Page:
A little frustration on Earth for a limited time can be endured when we know we shall one day be filled to the brim with stories. Our souls will finally be satisfied and satiated by perfect art and perfect creativity—because we are no longer separated from the Source of Creative Perfection.
One day, I shall tell perfect stories. They shall be unmarred by human sinfulness or ignorance. I will be relating things I’ve never dreamed of, perhaps even using words that I’ve never known before.
I shall finally be the writer I most want to be. There will be no more ambition, no more dreams about fame and fortune, no more neediness for an audience to like my work, and no more comparison with other storytellers.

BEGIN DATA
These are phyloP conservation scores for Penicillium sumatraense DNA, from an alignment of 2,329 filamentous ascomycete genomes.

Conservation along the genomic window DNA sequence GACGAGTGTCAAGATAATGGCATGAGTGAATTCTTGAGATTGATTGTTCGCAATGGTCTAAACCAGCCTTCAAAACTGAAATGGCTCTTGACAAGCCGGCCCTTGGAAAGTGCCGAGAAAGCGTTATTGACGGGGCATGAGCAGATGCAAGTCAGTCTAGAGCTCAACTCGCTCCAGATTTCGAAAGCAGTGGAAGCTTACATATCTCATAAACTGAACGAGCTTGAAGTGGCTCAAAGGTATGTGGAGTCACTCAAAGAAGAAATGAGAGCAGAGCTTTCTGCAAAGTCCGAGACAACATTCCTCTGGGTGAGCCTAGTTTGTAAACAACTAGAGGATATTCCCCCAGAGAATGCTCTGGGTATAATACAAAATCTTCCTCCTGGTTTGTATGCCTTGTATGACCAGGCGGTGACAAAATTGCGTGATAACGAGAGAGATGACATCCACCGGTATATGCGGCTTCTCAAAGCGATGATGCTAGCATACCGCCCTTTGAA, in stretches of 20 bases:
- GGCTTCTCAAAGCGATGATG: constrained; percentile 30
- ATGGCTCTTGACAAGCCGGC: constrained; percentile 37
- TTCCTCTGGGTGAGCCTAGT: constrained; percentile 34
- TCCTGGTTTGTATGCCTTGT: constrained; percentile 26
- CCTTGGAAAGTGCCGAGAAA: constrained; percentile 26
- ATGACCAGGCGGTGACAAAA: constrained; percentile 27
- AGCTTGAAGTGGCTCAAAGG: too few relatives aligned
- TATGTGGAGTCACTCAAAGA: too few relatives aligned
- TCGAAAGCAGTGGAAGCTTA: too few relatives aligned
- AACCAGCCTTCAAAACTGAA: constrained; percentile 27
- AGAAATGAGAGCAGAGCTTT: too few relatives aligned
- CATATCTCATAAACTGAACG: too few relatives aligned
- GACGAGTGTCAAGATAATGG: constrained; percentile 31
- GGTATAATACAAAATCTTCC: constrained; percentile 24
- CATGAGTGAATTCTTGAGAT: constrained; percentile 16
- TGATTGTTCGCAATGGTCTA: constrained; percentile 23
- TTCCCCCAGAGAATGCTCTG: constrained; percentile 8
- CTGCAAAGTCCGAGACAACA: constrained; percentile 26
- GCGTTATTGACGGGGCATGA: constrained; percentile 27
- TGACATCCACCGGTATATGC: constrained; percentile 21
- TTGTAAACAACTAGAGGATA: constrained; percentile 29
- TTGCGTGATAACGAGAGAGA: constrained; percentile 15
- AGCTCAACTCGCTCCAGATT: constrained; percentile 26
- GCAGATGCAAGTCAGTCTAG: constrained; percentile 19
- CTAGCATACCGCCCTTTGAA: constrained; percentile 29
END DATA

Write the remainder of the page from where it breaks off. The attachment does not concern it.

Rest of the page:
What storytelling might look like in Heaven, no one can say, since “the eye has not seen nor ear heard what God has planned for those that love him.”
But, since I am a storyteller, I can’t resist speculating.
Perhaps we will be telling angels stories about our times of worship with God the Father. The Bible tells us that “Even angels long to look into these things.” Will we be the living stories that angels eagerly watch; their only way of learning more of the mysteries of what it is to be a child of God?
Perhaps we will be the greeters at Heaven’s gates, urging the newcomers in and telling them about the wonders ahead, like the man in C.S. Lewis’s The Great Divorce.
Praise is a form of storytelling – our praise tells stories about our Creator and Savior. Sometimes praise is a communal form of storytelling, sometimes we’re telling the stories to ourselves, and sometimes we are telling the stories to God himself, for His glory. Perhaps we will be leading heavenly praise teams! –expressing truths to our fellow brothers and sisters in ways we never have before.